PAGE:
Report 22-8 | June 2022
The State of Wisconsin Investment Board (SWIB) invests assets for the Wisconsin Retirement System (WRS), the State Investment Fund (SIF), and four other funds. As of December 31, 2021, SWIB managed $165.7 billion in assets, including $147.2 billion in WRS assets. SWIB is governed by a nine-member Board of Trustees. Although SWIB is a state agency, its Board establishes the investment, budgeting, and staffing policies with which SWIB is required to comply.
Wisconsin Statutes require the Legislative Audit Bureau to biennially conduct a performance evaluation audit of the policies and management practices of SWIB. To do so, we analyzed investment returns, expenses, staffing, and compensation issues for 2020 and 2021.
SWIB manages WRS assets in two funds: the Core Fund, which is a diversified fund that typically is invested for the long term, and the Variable Fund, which is a public equities fund. SWIB invests WRS assets among several asset classes intended to balance investment performance with risk and costs over the long term. SWIB uses market-based benchmarks to measure the performance of WRS assets. For the five-year period ending in December 2021, the Core Fund benchmark was 11.9 percent and the Core Fund average annual investment return was 12.5 percent. The five-year benchmark for the Variable Fund was 15.6 percent and the Variable Fund average annual investment return was 15.5 percent. When we compared the performance of the Core Fund to the performance of nine other large public pension plans, we found the five-year investment return for the Core Fund ranked third among the peer group.
SWIB seeks investment returns to meet a long-term expected rate-of-return assumption for the WRS. This assumption decreased in recent years. This assumption was 7.2 percent from 2011 through 2017, 7.0 percent from 2018 through 2020, and 6.8 percent as of December 2021. SWIB does not anticipate that it will attain the 6.8 percent long-term expected rate-of-return assumption over the next 10 years. SWIB indicated it has become more difficult and expensive to generate investment returns to meet the long-term expected rate-of-return assumption. After the 20-year average annual investment return had been lower than the long-term expected rate-of-return assumption from 2016 through 2020, it exceeded the assumption as of December 2021. The 30-year average annual investment return declined since 2012, but it remained above the long-term expected rate-of-return assumption and was 8.7 percent as of December 2021.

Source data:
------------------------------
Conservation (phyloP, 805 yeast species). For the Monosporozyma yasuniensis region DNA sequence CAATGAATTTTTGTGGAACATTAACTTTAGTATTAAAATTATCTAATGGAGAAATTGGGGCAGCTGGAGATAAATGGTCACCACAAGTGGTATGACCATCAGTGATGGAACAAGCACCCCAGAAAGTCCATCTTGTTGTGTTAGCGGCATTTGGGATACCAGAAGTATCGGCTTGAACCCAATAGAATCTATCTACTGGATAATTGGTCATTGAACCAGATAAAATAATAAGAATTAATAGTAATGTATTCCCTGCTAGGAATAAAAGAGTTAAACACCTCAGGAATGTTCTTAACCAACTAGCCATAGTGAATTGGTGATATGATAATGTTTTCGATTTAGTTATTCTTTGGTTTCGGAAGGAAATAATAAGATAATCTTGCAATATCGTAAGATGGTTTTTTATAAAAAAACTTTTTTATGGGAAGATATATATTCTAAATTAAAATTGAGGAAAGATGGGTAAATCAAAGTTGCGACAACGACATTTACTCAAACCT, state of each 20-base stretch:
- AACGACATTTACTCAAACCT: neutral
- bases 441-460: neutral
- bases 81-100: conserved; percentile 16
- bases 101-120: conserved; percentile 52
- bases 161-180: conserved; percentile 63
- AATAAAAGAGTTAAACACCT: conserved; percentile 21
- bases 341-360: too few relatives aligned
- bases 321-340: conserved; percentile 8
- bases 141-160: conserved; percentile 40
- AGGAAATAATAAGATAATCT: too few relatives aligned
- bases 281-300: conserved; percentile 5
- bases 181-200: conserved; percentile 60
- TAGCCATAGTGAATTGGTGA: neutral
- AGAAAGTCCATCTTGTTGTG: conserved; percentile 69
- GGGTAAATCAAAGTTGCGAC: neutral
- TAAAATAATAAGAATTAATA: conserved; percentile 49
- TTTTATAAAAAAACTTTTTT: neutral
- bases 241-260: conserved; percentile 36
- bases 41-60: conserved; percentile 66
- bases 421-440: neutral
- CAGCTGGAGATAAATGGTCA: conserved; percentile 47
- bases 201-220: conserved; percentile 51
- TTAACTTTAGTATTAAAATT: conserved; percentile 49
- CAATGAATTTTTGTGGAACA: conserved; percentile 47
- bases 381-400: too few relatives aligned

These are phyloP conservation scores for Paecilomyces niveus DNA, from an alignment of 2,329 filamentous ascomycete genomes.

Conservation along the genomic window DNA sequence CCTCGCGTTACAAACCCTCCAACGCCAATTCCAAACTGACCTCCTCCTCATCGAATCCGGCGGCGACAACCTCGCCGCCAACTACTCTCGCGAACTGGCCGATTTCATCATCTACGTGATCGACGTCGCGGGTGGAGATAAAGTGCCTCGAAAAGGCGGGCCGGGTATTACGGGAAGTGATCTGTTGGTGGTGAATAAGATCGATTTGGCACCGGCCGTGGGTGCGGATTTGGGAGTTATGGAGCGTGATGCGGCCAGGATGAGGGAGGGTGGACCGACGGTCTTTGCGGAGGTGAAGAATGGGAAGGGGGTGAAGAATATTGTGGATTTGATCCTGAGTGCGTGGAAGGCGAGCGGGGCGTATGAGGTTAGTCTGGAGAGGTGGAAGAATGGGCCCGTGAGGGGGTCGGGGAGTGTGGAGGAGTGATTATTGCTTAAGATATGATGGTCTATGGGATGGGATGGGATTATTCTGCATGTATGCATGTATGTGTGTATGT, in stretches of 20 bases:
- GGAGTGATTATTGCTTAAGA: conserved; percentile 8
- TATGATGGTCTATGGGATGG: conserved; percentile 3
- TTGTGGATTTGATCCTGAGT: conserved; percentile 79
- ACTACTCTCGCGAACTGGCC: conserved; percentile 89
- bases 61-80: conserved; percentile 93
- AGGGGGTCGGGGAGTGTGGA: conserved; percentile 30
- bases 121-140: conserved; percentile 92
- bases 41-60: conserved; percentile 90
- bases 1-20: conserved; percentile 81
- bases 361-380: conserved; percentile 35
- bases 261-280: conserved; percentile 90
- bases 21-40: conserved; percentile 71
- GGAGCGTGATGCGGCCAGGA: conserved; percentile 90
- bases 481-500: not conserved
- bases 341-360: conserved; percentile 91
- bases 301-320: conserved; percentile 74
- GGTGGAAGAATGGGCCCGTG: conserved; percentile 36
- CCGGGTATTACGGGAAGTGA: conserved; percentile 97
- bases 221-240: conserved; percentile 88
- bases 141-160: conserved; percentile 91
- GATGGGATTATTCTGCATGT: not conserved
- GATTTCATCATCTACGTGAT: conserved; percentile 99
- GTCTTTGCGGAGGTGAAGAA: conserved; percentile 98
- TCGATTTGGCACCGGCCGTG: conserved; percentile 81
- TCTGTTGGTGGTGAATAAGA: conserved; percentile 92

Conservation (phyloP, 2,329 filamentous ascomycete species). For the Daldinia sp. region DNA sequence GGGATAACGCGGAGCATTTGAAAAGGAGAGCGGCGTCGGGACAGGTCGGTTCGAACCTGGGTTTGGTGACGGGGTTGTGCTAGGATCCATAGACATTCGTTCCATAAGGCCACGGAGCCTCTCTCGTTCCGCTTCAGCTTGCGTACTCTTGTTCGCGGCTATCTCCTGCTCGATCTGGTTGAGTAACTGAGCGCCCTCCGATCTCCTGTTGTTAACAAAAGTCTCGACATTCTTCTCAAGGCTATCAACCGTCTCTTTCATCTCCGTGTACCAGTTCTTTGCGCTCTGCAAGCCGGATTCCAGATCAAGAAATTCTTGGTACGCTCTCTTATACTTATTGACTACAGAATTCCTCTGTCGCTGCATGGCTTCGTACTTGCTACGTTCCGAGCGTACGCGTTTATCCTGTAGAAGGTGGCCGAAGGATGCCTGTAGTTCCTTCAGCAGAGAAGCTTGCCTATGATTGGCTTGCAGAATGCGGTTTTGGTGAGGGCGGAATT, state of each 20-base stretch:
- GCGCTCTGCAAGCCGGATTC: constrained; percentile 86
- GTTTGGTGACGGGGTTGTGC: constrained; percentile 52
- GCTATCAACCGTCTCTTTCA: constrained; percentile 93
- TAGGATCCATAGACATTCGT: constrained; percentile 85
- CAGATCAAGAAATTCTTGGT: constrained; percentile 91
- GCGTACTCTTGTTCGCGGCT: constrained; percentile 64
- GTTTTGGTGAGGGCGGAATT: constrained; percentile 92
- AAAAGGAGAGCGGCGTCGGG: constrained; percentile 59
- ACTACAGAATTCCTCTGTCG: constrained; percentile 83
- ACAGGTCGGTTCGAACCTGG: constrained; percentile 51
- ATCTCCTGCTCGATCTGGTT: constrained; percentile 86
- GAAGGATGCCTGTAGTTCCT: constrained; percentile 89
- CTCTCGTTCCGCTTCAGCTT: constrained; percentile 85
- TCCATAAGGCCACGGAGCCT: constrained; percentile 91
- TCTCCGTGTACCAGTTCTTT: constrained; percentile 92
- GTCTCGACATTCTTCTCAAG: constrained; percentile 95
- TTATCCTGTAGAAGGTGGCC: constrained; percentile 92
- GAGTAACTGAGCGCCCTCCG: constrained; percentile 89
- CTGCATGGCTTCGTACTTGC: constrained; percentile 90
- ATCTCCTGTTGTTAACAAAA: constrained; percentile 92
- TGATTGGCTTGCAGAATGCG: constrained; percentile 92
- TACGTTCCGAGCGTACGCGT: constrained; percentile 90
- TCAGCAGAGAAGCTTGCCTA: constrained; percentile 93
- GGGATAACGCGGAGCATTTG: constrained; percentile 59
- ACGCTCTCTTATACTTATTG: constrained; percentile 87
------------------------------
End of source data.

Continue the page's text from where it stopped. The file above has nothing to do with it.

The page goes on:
SWIB aims to increase the proportion of assets it manages internally because the cost to manage assets externally is more expensive. SWIB indicated that the decrease in the proportion of assets managed internally resulted, in part, from an increased use of external managers who execute more-complex strategies that required investment infrastructure and capabilities that SWIB does not possess.